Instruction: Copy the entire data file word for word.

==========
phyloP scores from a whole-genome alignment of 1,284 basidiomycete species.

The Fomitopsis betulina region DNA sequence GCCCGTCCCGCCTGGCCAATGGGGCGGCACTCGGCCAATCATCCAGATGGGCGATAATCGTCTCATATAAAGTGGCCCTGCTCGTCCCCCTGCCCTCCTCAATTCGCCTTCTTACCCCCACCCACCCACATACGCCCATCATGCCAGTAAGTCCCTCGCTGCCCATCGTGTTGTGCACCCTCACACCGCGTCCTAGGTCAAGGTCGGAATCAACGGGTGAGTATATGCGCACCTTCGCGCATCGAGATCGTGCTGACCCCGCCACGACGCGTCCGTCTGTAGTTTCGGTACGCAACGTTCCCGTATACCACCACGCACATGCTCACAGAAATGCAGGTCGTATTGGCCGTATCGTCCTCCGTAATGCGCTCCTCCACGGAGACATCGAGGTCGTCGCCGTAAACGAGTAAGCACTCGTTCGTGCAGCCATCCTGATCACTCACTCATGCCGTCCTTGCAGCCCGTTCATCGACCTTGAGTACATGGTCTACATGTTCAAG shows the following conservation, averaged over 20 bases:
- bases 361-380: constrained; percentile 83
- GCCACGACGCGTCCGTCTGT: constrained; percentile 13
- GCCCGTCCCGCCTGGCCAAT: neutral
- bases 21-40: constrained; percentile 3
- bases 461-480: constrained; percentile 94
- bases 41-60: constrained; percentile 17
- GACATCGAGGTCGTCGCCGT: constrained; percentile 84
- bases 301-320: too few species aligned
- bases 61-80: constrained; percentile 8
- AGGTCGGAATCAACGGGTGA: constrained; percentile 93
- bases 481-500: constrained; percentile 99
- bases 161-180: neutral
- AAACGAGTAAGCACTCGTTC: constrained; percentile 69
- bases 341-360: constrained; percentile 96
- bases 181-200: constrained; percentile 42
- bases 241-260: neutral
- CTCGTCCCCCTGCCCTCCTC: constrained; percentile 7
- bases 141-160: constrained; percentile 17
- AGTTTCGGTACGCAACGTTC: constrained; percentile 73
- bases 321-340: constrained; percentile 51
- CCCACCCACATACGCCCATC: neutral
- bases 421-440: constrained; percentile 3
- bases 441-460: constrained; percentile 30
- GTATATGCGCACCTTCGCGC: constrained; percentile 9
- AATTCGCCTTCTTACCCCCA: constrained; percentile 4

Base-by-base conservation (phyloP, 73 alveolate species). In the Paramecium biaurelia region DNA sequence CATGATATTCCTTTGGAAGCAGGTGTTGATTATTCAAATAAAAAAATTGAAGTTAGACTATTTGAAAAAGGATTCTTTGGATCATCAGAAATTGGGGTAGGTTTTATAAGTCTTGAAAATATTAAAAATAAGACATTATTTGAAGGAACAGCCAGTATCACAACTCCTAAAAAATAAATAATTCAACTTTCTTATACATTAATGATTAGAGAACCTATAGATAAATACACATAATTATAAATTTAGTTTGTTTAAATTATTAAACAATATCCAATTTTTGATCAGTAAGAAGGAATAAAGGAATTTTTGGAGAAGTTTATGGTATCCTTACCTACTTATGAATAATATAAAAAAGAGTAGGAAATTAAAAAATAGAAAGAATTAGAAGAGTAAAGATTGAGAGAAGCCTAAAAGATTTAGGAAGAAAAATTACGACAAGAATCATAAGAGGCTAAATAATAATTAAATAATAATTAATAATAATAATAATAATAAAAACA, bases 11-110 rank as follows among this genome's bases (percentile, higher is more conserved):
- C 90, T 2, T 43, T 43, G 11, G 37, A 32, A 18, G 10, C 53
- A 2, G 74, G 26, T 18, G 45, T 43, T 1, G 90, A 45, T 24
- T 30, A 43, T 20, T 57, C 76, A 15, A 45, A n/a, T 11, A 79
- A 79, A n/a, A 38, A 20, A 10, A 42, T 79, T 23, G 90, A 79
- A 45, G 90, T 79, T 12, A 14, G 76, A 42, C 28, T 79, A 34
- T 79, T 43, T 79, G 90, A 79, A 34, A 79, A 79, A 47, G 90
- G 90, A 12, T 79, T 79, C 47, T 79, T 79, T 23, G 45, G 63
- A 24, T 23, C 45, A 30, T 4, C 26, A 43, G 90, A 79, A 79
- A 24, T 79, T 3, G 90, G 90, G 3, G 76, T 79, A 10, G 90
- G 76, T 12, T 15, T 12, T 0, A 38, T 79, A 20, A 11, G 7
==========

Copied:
phyloP scores from a whole-genome alignment of 1,284 basidiomycete species.

The Fomitopsis betulina region DNA sequence GCCCGTCCCGCCTGGCCAATGGGGCGGCACTCGGCCAATCATCCAGATGGGCGATAATCGTCTCATATAAAGTGGCCCTGCTCGTCCCCCTGCCCTCCTCAATTCGCCTTCTTACCCCCACCCACCCACATACGCCCATCATGCCAGTAAGTCCCTCGCTGCCCATCGTGTTGTGCACCCTCACACCGCGTCCTAGGTCAAGGTCGGAATCAACGGGTGAGTATATGCGCACCTTCGCGCATCGAGATCGTGCTGACCCCGCCACGACGCGTCCGTCTGTAGTTTCGGTACGCAACGTTCCCGTATACCACCACGCACATGCTCACAGAAATGCAGGTCGTATTGGCCGTATCGTCCTCCGTAATGCGCTCCTCCACGGAGACATCGAGGTCGTCGCCGTAAACGAGTAAGCACTCGTTCGTGCAGCCATCCTGATCACTCACTCATGCCGTCCTTGCAGCCCGTTCATCGACCTTGAGTACATGGTCTACATGTTCAAG shows the following conservation, averaged over 20 bases:
- bases 361-380: constrained; percentile 83
- GCCACGACGCGTCCGTCTGT: constrained; percentile 13
- GCCCGTCCCGCCTGGCCAAT: neutral
- bases 21-40: constrained; percentile 3
- bases 461-480: constrained; percentile 94
- bases 41-60: constrained; percentile 17
- GACATCGAGGTCGTCGCCGT: constrained; percentile 84
- bases 301-320: too few species aligned
- bases 61-80: constrained; percentile 8
- AGGTCGGAATCAACGGGTGA: constrained; percentile 93
- bases 481-500: constrained; percentile 99
- bases 161-180: neutral
- AAACGAGTAAGCACTCGTTC: constrained; percentile 69
- bases 341-360: constrained; percentile 96
- bases 181-200: constrained; percentile 42
- bases 241-260: neutral
- CTCGTCCCCCTGCCCTCCTC: constrained; percentile 7
- bases 141-160: constrained; percentile 17
- AGTTTCGGTACGCAACGTTC: constrained; percentile 73
- bases 321-340: constrained; percentile 51
- CCCACCCACATACGCCCATC: neutral
- bases 421-440: constrained; percentile 3
- bases 441-460: constrained; percentile 30
- GTATATGCGCACCTTCGCGC: constrained; percentile 9
- AATTCGCCTTCTTACCCCCA: constrained; percentile 4

Base-by-base conservation (phyloP, 73 alveolate species). In the Paramecium biaurelia region DNA sequence CATGATATTCCTTTGGAAGCAGGTGTTGATTATTCAAATAAAAAAATTGAAGTTAGACTATTTGAAAAAGGATTCTTTGGATCATCAGAAATTGGGGTAGGTTTTATAAGTCTTGAAAATATTAAAAATAAGACATTATTTGAAGGAACAGCCAGTATCACAACTCCTAAAAAATAAATAATTCAACTTTCTTATACATTAATGATTAGAGAACCTATAGATAAATACACATAATTATAAATTTAGTTTGTTTAAATTATTAAACAATATCCAATTTTTGATCAGTAAGAAGGAATAAAGGAATTTTTGGAGAAGTTTATGGTATCCTTACCTACTTATGAATAATATAAAAAAGAGTAGGAAATTAAAAAATAGAAAGAATTAGAAGAGTAAAGATTGAGAGAAGCCTAAAAGATTTAGGAAGAAAAATTACGACAAGAATCATAAGAGGCTAAATAATAATTAAATAATAATTAATAATAATAATAATAATAAAAACA, bases 11-110 rank as follows among this genome's bases (percentile, higher is more conserved):
- C 90, T 2, T 43, T 43, G 11, G 37, A 32, A 18, G 10, C 53
- A 2, G 74, G 26, T 18, G 45, T 43, T 1, G 90, A 45, T 24
- T 30, A 43, T 20, T 57, C 76, A 15, A 45, A n/a, T 11, A 79
- A 79, A n/a, A 38, A 20, A 10, A 42, T 79, T 23, G 90, A 79
- A 45, G 90, T 79, T 12, A 14, G 76, A 42, C 28, T 79, A 34
- T 79, T 43, T 79, G 90, A 79, A 34, A 79, A 79, A 47, G 90
- G 90, A 12, T 79, T 79, C 47, T 79, T 79, T 23, G 45, G 63
- A 24, T 23, C 45, A 30, T 4, C 26, A 43, G 90, A 79, A 79
- A 24, T 79, T 3, G 90, G 90, G 3, G 76, T 79, A 10, G 90
- G 76, T 12, T 15, T 12, T 0, A 38, T 79, A 20, A 11, G 7